Hawaii was created by underwater volcanoes that gradually built upwards during eruptions until they popped out above the ocean. The next island to form is waiting 3,000 feet underwater as a seamount named Loihi, which occasionally rumbles out earthquakes and should surface hundreds of thousands of years from now.
Until then, Loihi's inhabitants are not hula girls and hibiscus flowers, but rather bacteria and other microbes. The University of Delaware's Clara Chan, assistant professor of geological sciences in the College of Earth, Ocean, and Environment, and graduate student Sean McAllister are on a 17-day research cruise there to study these microbial communities and their roles in this unusual setting.
Chan and her colleagues are aboard the research vessel Thomas G. Thompson to retrieve samples from pulpy, orange, bacteria-laden mats that grow at near hydrothermal vents, or cracks in the seamount where heat and chemicals are released from within the earth. The bacteria produce the mats as they consume iron and excrete a rusty waste product.
The scientists are using the remotely operated vehicle Jason II to suck up the microbes with a slurp gun and bring them back up to the ship for analysis.
Chan previously traveled to the site in 2006 and 2008 with a team that discovered these iron-oxidizing bacteria, or Zetaproteobacteria, were present and active. Since then, the microbes have been found in coastal saltmarshes, corroding steel and deep-ocean crust.
"We call ourselves 'Zeta hunters,' because we're searching for more of these," Chan said.
Zetaproteobacteria tend to thrive in marine environments where there are gradients of iron and oxygen. Deeper and deeper inside the Loihi mats, for example, there is increasingly more dissolved iron and less oxygen.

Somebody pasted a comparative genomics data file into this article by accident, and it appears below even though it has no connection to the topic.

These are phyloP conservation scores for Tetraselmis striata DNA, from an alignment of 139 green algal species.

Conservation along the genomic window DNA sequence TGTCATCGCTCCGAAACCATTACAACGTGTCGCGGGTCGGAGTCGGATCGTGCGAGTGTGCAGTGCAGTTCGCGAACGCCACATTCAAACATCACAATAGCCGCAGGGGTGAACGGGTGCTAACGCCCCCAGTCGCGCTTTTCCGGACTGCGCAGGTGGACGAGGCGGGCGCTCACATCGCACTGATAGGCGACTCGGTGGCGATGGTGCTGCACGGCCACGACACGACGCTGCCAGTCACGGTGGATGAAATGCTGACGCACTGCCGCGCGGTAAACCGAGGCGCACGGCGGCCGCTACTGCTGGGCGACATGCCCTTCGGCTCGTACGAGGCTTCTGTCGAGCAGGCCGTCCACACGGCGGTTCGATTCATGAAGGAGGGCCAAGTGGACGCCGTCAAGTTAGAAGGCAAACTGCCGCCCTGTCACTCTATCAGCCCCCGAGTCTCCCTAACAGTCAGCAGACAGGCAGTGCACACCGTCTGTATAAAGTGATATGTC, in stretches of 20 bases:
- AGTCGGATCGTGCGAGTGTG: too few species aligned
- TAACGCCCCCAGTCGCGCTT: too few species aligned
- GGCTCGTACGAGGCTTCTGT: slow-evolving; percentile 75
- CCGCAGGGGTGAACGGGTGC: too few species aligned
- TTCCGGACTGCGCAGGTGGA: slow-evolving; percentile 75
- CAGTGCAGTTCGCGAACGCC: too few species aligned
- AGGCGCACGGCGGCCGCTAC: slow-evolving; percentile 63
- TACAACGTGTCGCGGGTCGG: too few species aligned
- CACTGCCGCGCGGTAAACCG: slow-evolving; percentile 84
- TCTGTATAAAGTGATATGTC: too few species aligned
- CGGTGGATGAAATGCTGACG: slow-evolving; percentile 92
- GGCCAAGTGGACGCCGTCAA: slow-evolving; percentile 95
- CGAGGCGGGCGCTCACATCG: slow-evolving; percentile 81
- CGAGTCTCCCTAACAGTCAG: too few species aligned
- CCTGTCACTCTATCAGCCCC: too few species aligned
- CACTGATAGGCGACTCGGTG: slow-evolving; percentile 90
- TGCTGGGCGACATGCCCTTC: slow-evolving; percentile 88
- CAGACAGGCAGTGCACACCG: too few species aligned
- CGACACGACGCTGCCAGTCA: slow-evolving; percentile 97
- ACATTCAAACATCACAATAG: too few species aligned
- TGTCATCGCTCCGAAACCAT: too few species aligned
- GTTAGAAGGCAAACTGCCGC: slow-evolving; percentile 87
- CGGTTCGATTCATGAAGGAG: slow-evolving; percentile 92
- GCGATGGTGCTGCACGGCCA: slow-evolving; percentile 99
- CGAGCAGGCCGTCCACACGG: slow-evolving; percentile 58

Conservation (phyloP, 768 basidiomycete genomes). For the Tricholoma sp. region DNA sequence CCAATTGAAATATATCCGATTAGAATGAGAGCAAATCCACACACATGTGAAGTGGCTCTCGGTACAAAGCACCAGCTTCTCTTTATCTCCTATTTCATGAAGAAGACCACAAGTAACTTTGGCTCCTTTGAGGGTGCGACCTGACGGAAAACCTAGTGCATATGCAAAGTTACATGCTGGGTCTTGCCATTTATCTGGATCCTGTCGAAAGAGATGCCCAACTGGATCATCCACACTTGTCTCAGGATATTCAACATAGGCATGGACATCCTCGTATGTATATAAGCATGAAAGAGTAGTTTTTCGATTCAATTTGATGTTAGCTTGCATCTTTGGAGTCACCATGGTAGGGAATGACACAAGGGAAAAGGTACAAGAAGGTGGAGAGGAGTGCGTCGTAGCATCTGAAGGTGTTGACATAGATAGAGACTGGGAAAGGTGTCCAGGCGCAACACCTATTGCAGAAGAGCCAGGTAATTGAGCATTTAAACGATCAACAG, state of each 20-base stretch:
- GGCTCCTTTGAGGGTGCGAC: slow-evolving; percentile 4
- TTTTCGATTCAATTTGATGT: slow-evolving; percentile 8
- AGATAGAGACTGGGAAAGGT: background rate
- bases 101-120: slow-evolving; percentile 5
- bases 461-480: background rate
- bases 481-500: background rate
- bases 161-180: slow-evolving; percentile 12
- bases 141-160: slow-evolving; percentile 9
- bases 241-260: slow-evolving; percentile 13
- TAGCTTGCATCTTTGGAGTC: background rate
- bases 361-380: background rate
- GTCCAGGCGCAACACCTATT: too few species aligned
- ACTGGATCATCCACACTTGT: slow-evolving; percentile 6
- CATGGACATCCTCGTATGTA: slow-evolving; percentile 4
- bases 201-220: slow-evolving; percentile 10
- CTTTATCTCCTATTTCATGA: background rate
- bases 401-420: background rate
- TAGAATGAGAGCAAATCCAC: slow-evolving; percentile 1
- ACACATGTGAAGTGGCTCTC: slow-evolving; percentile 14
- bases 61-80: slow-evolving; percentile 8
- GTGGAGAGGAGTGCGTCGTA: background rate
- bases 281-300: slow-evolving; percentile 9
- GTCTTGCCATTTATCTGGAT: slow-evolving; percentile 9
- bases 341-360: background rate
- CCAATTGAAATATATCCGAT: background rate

"This is how we know they're active, because there are gradients," Chan said.
She is trying to understand how these organisms make iron oxides, which take shape as microscopic stalks and sheaths. The distinct structures form the building blocks of the mats, which in turn house other microbes in a small ecosystem.
"They form an apartment building for other organisms to live in," Chan said.
The researchers are investigating how the microbial community functions as a whole, with organisms living together and doing different jobs for each other. Zetaproteobacteria also fix carbon, for example, which can provide food for other organisms.
During this trip, the researchers will try to pinpoint different populations of Zetaproteobacteria, which can be identified by their DNA, as well as the shape of the iron oxide structures they form. Using the slurp gun captures too large a volume, so they will take a more targeted approach.
"It's like sampling an entire city at once, and trying to learn the function of each group of citizens," Chan said. "You don't know who does what."
Instead of taking several liters of the mats, they'll use a smaller tool to take 100 milliliters or less at a time to sample specific mat populations. The researchers will also examine the metabolism of organisms living in the mats and look for connections to the surrounding chemistry.
This field of science is called biogeochemistry, in which scientists study the interconnections between biology, geology and chemistry within an environment. Chan and her colleagues want to know the bacteria's structures to better understand the microfossil record—and be able to quickly look at biominerals and understand conditions and metabolisms associated with making them.
"Zetaproteobacteria are a prime example of how microbes can fundamentally influence geochemical cycling and mineral deposition," Chan said. "The structures they create can also be identified in fossils, perhaps informing us of environments from Earth's past."
This research is supported by a grant from the National Science Foundation. The crew is posting updates from sea at zetahunters.wordpress.com and returns on April 1.
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